Transparency in the Insurance Contract Law in the United States

  • Aviva Abramovsky
  • Peter KochenburgerEmail author
Part of the AIDA Europe Research Series on Insurance Law and Regulation book series (ERSILR, volume 2)


In the United States, a mix of government regulation and common law decisions govern insurance contracts, and “transparency” in this context does not have a fixed meaning. There are not the sharp distinctions between public and private law that exist in many other jurisdictions (particularly in civil law countries). This is especially true in insurance, where laws regulating insurance contracts are typically a mix of specific government interaction—statutes, regulations, and regulatory notices and bulletins—and the common (“judge-made”) law. For these reasons, transparency standards for insurance agreements are best understood as including both access to essential information about the contract—the cost, forms, terms, endorsements, etc.—and disclosure and other regulatory requirements that support actual knowledge by the parties entering into the insurance agreement and consumer certainty of what coverage is provided.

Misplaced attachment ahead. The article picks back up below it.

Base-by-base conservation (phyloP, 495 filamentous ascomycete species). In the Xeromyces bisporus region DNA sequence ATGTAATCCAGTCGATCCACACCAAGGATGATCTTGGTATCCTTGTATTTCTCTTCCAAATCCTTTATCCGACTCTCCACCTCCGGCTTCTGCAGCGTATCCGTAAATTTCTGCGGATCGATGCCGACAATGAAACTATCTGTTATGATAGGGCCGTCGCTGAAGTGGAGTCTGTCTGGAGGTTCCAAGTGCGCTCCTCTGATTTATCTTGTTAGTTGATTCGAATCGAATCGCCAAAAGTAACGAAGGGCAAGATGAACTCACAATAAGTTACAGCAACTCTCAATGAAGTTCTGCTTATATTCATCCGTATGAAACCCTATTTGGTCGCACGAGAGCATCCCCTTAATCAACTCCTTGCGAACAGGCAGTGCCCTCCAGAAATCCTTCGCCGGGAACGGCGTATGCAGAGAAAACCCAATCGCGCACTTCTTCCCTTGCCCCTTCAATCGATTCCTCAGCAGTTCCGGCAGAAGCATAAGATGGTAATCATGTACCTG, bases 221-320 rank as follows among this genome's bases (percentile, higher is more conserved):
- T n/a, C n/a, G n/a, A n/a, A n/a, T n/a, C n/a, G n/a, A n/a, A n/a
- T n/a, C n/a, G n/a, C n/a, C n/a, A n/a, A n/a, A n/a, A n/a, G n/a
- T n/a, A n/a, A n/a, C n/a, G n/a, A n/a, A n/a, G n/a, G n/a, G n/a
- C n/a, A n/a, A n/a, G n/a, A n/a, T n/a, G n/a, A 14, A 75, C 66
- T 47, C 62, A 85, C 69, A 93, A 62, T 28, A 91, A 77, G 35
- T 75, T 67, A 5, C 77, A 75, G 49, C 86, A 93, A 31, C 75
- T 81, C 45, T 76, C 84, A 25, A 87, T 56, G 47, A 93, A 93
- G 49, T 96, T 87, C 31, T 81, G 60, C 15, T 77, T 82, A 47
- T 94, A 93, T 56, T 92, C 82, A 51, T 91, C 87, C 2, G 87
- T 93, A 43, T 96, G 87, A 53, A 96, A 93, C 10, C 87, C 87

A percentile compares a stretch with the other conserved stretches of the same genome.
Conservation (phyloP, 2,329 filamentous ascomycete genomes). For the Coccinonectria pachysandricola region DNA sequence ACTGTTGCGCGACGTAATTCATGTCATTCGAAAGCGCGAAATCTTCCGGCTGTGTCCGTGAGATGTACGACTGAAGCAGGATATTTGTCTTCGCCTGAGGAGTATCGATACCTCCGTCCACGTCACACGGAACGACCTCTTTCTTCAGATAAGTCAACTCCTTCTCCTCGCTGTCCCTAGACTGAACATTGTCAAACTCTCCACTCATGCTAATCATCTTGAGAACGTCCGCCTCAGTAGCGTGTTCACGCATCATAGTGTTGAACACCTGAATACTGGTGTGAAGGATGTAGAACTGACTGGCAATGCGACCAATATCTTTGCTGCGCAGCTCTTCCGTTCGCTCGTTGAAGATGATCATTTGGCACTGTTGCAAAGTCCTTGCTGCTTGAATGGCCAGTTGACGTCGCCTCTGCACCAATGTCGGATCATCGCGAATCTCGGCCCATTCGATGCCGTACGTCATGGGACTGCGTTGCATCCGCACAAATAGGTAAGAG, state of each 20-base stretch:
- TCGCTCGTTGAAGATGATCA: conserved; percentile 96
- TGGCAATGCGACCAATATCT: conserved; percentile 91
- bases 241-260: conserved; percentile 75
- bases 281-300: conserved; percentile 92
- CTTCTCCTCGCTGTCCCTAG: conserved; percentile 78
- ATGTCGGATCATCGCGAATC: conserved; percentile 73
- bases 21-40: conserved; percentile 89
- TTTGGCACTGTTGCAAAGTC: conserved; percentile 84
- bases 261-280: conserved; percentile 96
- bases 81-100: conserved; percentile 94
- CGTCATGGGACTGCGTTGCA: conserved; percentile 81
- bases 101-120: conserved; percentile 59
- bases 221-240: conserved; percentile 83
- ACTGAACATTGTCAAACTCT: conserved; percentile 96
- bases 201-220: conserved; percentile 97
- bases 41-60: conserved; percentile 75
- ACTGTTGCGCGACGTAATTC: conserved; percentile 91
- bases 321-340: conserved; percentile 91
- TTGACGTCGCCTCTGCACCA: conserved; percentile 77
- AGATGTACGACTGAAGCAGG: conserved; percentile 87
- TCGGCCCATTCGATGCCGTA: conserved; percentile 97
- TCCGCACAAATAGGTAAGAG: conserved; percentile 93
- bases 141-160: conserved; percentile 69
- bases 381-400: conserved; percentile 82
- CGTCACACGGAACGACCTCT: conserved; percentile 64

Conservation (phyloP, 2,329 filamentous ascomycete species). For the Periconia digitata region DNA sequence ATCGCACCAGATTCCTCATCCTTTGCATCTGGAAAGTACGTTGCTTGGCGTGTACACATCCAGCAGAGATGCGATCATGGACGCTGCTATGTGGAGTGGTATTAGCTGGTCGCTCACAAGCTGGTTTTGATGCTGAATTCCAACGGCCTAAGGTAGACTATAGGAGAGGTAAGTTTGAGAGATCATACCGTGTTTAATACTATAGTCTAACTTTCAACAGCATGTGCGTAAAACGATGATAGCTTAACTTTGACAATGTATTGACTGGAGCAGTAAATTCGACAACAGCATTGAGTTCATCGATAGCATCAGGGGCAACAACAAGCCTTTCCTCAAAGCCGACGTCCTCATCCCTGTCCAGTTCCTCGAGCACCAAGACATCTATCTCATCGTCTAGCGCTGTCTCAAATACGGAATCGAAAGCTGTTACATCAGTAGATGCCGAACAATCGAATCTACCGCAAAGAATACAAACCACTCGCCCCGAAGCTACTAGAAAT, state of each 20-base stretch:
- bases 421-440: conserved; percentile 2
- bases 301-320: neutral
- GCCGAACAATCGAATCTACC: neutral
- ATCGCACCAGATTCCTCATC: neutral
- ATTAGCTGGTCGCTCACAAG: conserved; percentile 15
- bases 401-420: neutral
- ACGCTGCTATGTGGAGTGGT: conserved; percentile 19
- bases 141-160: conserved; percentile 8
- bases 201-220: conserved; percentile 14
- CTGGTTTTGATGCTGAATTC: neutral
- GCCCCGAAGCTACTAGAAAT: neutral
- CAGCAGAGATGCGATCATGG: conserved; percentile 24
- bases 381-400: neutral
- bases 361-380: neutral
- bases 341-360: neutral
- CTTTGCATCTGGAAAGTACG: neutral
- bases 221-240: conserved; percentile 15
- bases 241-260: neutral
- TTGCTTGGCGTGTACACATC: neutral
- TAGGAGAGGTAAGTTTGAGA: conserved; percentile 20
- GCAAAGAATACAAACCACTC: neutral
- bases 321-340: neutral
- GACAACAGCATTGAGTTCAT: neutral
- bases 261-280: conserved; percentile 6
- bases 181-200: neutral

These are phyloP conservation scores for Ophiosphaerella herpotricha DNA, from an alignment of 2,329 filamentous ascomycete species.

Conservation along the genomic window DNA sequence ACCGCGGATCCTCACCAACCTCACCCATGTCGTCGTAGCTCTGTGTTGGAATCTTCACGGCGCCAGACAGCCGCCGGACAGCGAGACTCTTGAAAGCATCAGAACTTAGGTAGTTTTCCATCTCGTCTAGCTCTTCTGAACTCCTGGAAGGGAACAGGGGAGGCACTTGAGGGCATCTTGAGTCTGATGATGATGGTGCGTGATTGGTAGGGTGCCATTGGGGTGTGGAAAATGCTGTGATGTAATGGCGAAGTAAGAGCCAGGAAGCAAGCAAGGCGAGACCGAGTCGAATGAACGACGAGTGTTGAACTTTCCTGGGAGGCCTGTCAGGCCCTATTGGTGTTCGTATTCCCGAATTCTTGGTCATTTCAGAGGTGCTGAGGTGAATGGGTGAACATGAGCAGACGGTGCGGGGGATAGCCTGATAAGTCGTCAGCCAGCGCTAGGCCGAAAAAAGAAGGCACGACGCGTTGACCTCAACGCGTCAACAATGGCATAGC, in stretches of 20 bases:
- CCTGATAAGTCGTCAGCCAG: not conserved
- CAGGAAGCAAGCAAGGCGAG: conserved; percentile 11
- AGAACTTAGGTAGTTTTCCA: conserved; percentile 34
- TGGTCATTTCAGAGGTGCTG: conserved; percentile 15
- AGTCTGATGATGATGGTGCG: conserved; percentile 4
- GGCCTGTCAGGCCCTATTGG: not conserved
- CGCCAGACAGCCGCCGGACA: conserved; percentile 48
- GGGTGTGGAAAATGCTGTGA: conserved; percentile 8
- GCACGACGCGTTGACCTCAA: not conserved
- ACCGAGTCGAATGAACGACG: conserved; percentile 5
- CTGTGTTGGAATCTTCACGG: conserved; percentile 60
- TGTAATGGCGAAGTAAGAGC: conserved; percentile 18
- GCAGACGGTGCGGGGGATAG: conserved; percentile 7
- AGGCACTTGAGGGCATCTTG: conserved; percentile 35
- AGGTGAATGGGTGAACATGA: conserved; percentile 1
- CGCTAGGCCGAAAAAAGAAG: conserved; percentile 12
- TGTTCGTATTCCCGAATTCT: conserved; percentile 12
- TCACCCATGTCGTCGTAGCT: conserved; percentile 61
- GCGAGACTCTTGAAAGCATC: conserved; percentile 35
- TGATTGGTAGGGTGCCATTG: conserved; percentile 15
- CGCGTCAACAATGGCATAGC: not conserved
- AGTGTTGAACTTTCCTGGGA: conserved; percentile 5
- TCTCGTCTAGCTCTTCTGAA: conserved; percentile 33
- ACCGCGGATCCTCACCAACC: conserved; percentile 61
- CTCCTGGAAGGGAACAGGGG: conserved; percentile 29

The authors thank research assistant Kimberly Wilson; Yan Hon, Director of Insurance Law Research at the University of Connecticut School of Law School; and Brendan Maher, Director of the Insurance Law Center at the University of Connecticut School of Law.


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Copyright information

© Springer Nature Switzerland AG 2019

Authors and Affiliations

  1. 1.University at Buffalo School of Law, The State University of New YorkBuffaloUSA
  2. 2.University of Connecticut School of LawStorrsUSA

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